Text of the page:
Cohabitation Agreements

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Our cohabitation agreement solicitors in Yorkshire can help you and your partner draft an agreement.

What is a cohabitation agreement?

A cohabitation agreement is a document that an unmarried couple living together can have drawn up to help clarify financial commitments should there be difficulties in the relationship, or the relationship breaks down.

Important aspects to clarify in a cohabitation agreement can include:

  • Who should carry on living in the family home.
  • Who should get the ownership of any pets.
  • Who owns what piece of furniture.
  • Arrangements for children.
  • Next of kin rights.

At Crombie Wilkinson, our cohabitation agreement solicitors specialise in helping individuals across North Yorkshire secure their future and get the best out of life. In modern times, it is common for couples to live together, in some cases for many years, before getting married or entering into a civil partnership (if they choose to take that step at all).

However, while cohabitation is a normal and accepted part of everyday life, the law has yet to catch up. There is no such thing as a “common law marriage” in England and Wales. This means that cohabiting couples do not acquire the same legal rights as married couples during their relationship.

There have been several high-profile legal cases over the years that involve individuals being left in financial difficulties after a breakup because they had no legal rights to their partner’s property. We can help you avoid this scenario and safeguard your future by entering into a cohabitation agreement with your partner.

Why do you need a cohabitation agreement?

A cohabitation agreement may not be something you want to consider at the outset of your relationship, but it can be a vital way to protect your financial interests.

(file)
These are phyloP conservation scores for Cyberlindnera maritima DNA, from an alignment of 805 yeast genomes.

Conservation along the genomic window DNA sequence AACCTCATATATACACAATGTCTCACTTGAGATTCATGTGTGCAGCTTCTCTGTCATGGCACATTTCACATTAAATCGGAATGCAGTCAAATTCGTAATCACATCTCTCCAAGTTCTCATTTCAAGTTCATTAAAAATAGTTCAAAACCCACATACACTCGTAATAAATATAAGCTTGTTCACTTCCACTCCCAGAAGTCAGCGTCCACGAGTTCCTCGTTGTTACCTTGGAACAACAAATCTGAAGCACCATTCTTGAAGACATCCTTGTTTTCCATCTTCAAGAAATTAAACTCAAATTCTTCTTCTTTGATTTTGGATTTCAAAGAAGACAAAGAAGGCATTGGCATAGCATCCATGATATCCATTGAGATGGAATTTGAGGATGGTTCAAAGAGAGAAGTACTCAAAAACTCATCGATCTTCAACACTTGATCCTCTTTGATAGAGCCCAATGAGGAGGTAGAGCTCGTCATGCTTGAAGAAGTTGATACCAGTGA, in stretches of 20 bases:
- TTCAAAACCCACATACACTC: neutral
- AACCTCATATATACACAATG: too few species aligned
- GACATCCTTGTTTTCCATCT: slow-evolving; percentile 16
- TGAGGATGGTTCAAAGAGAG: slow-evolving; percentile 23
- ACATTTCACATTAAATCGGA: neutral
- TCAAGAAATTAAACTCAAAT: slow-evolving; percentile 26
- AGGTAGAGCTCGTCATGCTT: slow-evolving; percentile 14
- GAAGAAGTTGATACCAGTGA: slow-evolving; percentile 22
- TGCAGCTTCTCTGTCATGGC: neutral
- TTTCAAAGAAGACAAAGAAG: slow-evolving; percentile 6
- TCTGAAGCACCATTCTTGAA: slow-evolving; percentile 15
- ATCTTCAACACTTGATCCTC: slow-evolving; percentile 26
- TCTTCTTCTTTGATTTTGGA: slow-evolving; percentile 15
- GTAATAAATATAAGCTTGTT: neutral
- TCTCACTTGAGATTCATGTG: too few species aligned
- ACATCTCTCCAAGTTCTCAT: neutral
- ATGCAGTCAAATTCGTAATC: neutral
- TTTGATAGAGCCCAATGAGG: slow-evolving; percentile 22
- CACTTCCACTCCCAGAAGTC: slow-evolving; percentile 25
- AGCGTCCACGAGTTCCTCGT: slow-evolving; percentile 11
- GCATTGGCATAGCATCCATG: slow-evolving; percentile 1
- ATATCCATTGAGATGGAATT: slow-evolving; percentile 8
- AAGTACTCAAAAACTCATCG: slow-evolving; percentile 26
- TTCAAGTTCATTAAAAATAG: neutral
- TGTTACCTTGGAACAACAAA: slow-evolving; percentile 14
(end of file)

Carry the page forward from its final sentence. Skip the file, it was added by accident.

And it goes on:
Our cohabitation agreement solicitors understand that talking about the possibility of breaking up can be awkward and unpleasant. We aim to create an open, welcoming environment so you feel comfortable talking about your relationship needs and expectations with us and your partner. Our family law team includes collaborative lawyers who can help you talk through the issues calmly and cooperatively.

Get in touch with our cohabitation solicitors

For advice about making a Cohabitation Agreement to protect your future interests, give us a call at your local Crombie Wilkinson branch in York, Selby, Malton or Pickering.

Alternatively, please fill in our general enquiry form and a member of our team will be in touch in due course.

How our Cohabitation Agreement solicitors can help

Unfortunately, the phrase common law husband or wife means nothing in legal terms. If you want to make specific provision for the property, children, ownership of individual assets or property etc then a Cohabitation Agreement could be a document you look to have drawn up.

We are committed to helping you and your family safeguard your future. Our client-centred approach to family law means we will keep your best interests at heart at all times. When you choose Crombie Wilkinson, you will automatically become a member of our Client Club, which demonstrates our commitment to delivering an excellent service for you. We guarantee to keep our Service Pledge in mind at all times during your matter, including listening carefully to your needs, responding promptly to your correspondence, and providing clear, flexible payment options for our fees.